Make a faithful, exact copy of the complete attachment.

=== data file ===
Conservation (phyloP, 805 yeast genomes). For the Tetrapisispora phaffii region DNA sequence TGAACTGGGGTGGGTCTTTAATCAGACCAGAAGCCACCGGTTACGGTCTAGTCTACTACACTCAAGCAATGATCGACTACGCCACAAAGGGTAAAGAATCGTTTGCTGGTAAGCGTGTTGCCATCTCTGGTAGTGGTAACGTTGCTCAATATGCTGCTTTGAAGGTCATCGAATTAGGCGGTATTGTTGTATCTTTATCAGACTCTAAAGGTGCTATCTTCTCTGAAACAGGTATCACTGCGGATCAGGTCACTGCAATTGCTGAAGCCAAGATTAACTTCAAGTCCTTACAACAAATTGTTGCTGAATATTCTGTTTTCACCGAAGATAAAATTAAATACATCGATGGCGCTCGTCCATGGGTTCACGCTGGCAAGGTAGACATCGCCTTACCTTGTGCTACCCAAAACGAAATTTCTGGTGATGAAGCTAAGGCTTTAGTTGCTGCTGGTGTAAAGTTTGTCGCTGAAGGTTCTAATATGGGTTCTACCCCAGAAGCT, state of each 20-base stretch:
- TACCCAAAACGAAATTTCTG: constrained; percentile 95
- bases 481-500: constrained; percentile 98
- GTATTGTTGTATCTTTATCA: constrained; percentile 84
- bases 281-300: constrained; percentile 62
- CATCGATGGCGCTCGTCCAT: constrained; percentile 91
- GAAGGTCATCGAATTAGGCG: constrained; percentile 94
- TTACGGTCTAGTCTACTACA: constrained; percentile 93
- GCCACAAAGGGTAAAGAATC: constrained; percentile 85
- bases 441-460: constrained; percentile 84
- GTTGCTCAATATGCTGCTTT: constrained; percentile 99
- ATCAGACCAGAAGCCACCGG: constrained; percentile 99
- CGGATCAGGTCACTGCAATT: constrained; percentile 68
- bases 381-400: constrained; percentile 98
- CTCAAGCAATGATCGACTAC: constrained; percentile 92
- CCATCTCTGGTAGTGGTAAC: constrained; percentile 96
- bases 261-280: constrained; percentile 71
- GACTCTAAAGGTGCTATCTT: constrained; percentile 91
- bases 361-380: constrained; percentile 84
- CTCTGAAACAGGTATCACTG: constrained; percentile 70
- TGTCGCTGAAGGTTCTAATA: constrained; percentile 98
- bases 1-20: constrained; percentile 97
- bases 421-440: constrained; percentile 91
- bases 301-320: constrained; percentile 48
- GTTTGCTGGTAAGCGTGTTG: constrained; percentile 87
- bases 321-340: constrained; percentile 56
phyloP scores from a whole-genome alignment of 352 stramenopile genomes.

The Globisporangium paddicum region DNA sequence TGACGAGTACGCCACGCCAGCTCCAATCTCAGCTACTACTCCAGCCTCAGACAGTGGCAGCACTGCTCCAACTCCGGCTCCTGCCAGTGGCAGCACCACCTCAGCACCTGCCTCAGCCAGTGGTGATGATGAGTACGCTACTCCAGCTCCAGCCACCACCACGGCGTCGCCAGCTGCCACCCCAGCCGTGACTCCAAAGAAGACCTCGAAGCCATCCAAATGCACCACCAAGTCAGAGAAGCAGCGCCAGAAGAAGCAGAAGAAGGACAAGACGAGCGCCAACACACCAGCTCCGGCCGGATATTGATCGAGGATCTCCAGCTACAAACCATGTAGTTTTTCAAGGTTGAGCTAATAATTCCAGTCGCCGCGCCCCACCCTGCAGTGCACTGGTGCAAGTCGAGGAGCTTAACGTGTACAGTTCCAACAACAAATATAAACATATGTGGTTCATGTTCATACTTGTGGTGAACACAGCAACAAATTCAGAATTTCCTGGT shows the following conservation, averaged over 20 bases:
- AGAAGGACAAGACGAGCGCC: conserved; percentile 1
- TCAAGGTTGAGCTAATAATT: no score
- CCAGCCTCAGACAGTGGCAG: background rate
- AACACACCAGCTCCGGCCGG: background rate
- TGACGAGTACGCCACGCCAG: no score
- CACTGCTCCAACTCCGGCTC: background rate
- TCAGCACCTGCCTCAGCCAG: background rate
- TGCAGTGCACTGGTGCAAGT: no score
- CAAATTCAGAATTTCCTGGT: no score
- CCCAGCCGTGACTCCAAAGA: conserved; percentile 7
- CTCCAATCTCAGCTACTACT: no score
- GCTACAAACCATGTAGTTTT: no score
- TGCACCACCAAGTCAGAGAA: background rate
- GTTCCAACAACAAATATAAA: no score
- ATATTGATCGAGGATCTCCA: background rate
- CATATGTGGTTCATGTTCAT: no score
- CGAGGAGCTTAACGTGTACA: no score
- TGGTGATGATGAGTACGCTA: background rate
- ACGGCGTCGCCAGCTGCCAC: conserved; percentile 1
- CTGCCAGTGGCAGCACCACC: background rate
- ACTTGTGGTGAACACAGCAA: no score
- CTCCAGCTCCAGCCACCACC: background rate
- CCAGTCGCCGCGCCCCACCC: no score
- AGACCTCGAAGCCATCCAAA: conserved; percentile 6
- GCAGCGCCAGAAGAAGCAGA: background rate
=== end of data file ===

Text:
Conservation (phyloP, 805 yeast genomes). For the Tetrapisispora phaffii region DNA sequence TGAACTGGGGTGGGTCTTTAATCAGACCAGAAGCCACCGGTTACGGTCTAGTCTACTACACTCAAGCAATGATCGACTACGCCACAAAGGGTAAAGAATCGTTTGCTGGTAAGCGTGTTGCCATCTCTGGTAGTGGTAACGTTGCTCAATATGCTGCTTTGAAGGTCATCGAATTAGGCGGTATTGTTGTATCTTTATCAGACTCTAAAGGTGCTATCTTCTCTGAAACAGGTATCACTGCGGATCAGGTCACTGCAATTGCTGAAGCCAAGATTAACTTCAAGTCCTTACAACAAATTGTTGCTGAATATTCTGTTTTCACCGAAGATAAAATTAAATACATCGATGGCGCTCGTCCATGGGTTCACGCTGGCAAGGTAGACATCGCCTTACCTTGTGCTACCCAAAACGAAATTTCTGGTGATGAAGCTAAGGCTTTAGTTGCTGCTGGTGTAAAGTTTGTCGCTGAAGGTTCTAATATGGGTTCTACCCCAGAAGCT, state of each 20-base stretch:
- TACCCAAAACGAAATTTCTG: constrained; percentile 95
- bases 481-500: constrained; percentile 98
- GTATTGTTGTATCTTTATCA: constrained; percentile 84
- bases 281-300: constrained; percentile 62
- CATCGATGGCGCTCGTCCAT: constrained; percentile 91
- GAAGGTCATCGAATTAGGCG: constrained; percentile 94
- TTACGGTCTAGTCTACTACA: constrained; percentile 93
- GCCACAAAGGGTAAAGAATC: constrained; percentile 85
- bases 441-460: constrained; percentile 84
- GTTGCTCAATATGCTGCTTT: constrained; percentile 99
- ATCAGACCAGAAGCCACCGG: constrained; percentile 99
- CGGATCAGGTCACTGCAATT: constrained; percentile 68
- bases 381-400: constrained; percentile 98
- CTCAAGCAATGATCGACTAC: constrained; percentile 92
- CCATCTCTGGTAGTGGTAAC: constrained; percentile 96
- bases 261-280: constrained; percentile 71
- GACTCTAAAGGTGCTATCTT: constrained; percentile 91
- bases 361-380: constrained; percentile 84
- CTCTGAAACAGGTATCACTG: constrained; percentile 70
- TGTCGCTGAAGGTTCTAATA: constrained; percentile 98
- bases 1-20: constrained; percentile 97
- bases 421-440: constrained; percentile 91
- bases 301-320: constrained; percentile 48
- GTTTGCTGGTAAGCGTGTTG: constrained; percentile 87
- bases 321-340: constrained; percentile 56
phyloP scores from a whole-genome alignment of 352 stramenopile genomes.

The Globisporangium paddicum region DNA sequence TGACGAGTACGCCACGCCAGCTCCAATCTCAGCTACTACTCCAGCCTCAGACAGTGGCAGCACTGCTCCAACTCCGGCTCCTGCCAGTGGCAGCACCACCTCAGCACCTGCCTCAGCCAGTGGTGATGATGAGTACGCTACTCCAGCTCCAGCCACCACCACGGCGTCGCCAGCTGCCACCCCAGCCGTGACTCCAAAGAAGACCTCGAAGCCATCCAAATGCACCACCAAGTCAGAGAAGCAGCGCCAGAAGAAGCAGAAGAAGGACAAGACGAGCGCCAACACACCAGCTCCGGCCGGATATTGATCGAGGATCTCCAGCTACAAACCATGTAGTTTTTCAAGGTTGAGCTAATAATTCCAGTCGCCGCGCCCCACCCTGCAGTGCACTGGTGCAAGTCGAGGAGCTTAACGTGTACAGTTCCAACAACAAATATAAACATATGTGGTTCATGTTCATACTTGTGGTGAACACAGCAACAAATTCAGAATTTCCTGGT shows the following conservation, averaged over 20 bases:
- AGAAGGACAAGACGAGCGCC: conserved; percentile 1
- TCAAGGTTGAGCTAATAATT: no score
- CCAGCCTCAGACAGTGGCAG: background rate
- AACACACCAGCTCCGGCCGG: background rate
- TGACGAGTACGCCACGCCAG: no score
- CACTGCTCCAACTCCGGCTC: background rate
- TCAGCACCTGCCTCAGCCAG: background rate
- TGCAGTGCACTGGTGCAAGT: no score
- CAAATTCAGAATTTCCTGGT: no score
- CCCAGCCGTGACTCCAAAGA: conserved; percentile 7
- CTCCAATCTCAGCTACTACT: no score
- GCTACAAACCATGTAGTTTT: no score
- TGCACCACCAAGTCAGAGAA: background rate
- GTTCCAACAACAAATATAAA: no score
- ATATTGATCGAGGATCTCCA: background rate
- CATATGTGGTTCATGTTCAT: no score
- CGAGGAGCTTAACGTGTACA: no score
- TGGTGATGATGAGTACGCTA: background rate
- ACGGCGTCGCCAGCTGCCAC: conserved; percentile 1
- CTGCCAGTGGCAGCACCACC: background rate
- ACTTGTGGTGAACACAGCAA: no score
- CTCCAGCTCCAGCCACCACC: background rate
- CCAGTCGCCGCGCCCCACCC: no score
- AGACCTCGAAGCCATCCAAA: conserved; percentile 6
- GCAGCGCCAGAAGAAGCAGA: background rate